Indians’ definition of success needs to change

P.V. Sindhu medaled silver in the badminton finals of the Rio Olympics. Her parents’ support for her career in sports is one exception to the cultural stigma that success only lies in academic pursuits. Photo courtesy of Pratik Behera via Flickr.


For a country with a population of 1.25 billion people, India has lagged behind in medal count since the country’s first Olympic appearance at the 1900 Paris games. Team India has secured as many medals total as the 28 Michael Phelps has earned in his career.

According to CNBC, factors such as the irresponsible use of public resources, a weak sports infrastructure and institutional focus on political agendas rather than athletes causes potential Olympic talent to be overlooked or go without proper training facilities and support in India.

However, Madhuli Kulkarni, a sports psychologist based in Delhi, said to Euronews that the fact that academics are prioritized over athletics in Indian culture is the most prominent cause for the country’s underperformance at the Olympics.

A Hindi saying, roughly translated, goes, “If you play, you will be a waste, but if you study and do well in school, you will be a king.” This perfectly encapsulates the attitude Indian families share about success, and only a small portion of the population recognizes other displays of excellence in non-academic fields.

Growing up in an Indian household, my performance in school was a constant topic of discussion, but not in a way that made me feel trapped. My parents instilled in me the quality to strive for excellence in everything I do, but didn’t limit the opportunities I could explore.

For example, I was free to pursue my interests unhindered in college and I was immediately drawn to student media. I grew increasingly involved with each passing year, and although being a student journalist doesn’t directly correlate with the accounting and finance degree I’m pursuing, my parents were fully supportive of my journey.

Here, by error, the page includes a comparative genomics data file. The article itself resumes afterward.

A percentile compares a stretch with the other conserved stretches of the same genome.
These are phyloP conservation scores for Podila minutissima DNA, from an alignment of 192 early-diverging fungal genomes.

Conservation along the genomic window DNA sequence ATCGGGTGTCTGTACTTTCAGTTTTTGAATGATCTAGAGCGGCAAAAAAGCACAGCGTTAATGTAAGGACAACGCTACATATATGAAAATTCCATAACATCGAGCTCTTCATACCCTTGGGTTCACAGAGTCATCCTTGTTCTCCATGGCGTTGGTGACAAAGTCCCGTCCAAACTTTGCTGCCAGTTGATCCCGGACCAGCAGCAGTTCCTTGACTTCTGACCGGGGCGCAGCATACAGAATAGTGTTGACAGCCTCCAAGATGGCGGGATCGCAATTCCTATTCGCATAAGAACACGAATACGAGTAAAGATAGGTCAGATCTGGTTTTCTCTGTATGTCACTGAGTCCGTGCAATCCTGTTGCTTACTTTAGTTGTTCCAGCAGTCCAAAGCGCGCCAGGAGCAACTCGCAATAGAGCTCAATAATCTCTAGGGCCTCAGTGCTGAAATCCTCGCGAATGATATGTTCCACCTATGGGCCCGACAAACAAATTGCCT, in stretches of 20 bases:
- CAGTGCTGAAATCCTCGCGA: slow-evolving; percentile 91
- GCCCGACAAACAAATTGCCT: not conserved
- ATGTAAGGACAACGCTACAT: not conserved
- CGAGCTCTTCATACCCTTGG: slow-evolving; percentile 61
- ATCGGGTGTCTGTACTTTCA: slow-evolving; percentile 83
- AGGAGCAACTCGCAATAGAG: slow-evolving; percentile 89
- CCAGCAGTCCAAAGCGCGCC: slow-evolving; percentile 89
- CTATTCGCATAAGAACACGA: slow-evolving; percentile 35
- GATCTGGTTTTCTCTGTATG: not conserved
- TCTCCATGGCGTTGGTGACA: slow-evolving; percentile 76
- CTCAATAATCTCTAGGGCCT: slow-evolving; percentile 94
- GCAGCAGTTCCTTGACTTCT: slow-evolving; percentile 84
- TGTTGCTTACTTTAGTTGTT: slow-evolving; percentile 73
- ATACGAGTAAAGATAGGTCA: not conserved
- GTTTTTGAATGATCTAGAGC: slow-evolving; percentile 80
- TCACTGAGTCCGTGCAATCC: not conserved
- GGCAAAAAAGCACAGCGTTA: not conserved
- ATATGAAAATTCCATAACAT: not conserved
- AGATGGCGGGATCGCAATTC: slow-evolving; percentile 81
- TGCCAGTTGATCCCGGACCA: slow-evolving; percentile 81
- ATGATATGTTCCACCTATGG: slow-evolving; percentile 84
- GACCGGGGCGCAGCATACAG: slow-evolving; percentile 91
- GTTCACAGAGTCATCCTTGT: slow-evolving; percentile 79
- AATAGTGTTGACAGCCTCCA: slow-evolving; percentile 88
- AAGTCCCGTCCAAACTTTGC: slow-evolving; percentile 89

Others I’ve met in student media, who come from Indian backgrounds, haven’t been so lucky and have to hide their involvement from their parents.

This emphasis on academic and classroom-based pursuits over forging a path to success through extracurricular involvement has kept much talent at bay, especially with regards to Indian Olympians.

Anirudh Krishna, a professor at Duke University, pointed out to CNBC that India’s talent goes unnoticed because “the root problem … is one of limited and ineffective participation,” for lack of support from the community.

However, the parents of some of the athletes at Rio should be commended for their unwavering support.

Badminton player P.V. Sindhu’s father took an eight-month leave from work to help his daughter train for her event at the Olympics, driving her to practice at 4 a.m. each morning and discussing her game, according to Sportskeeda.

Similarly, gymnast Dipa Karmakar’s father identified her talent as early as 6 years old and enrolled her at the gymnasium in Agartala, the city that’s she’s from, according to the Indian Express. Karmakar earned a gold medal just two years after in the Northeastern Games Competition, setting off her path to Rio.

Although a total of 117 athletes are representing India during the 2016 Summer Olympics, the largest delegation yet, many of those competitors have had to fight for their ability to participate. A big reason for that is a narrow-minded approach to success and lack of support from members of an athlete or potential athlete’s household.

Boria Majumdar, an Indian sports scholar, said it best: “Unless there is a synergized sports culture, you will never win a string of medals. A fundamental overhaul is needed and urgently so.”


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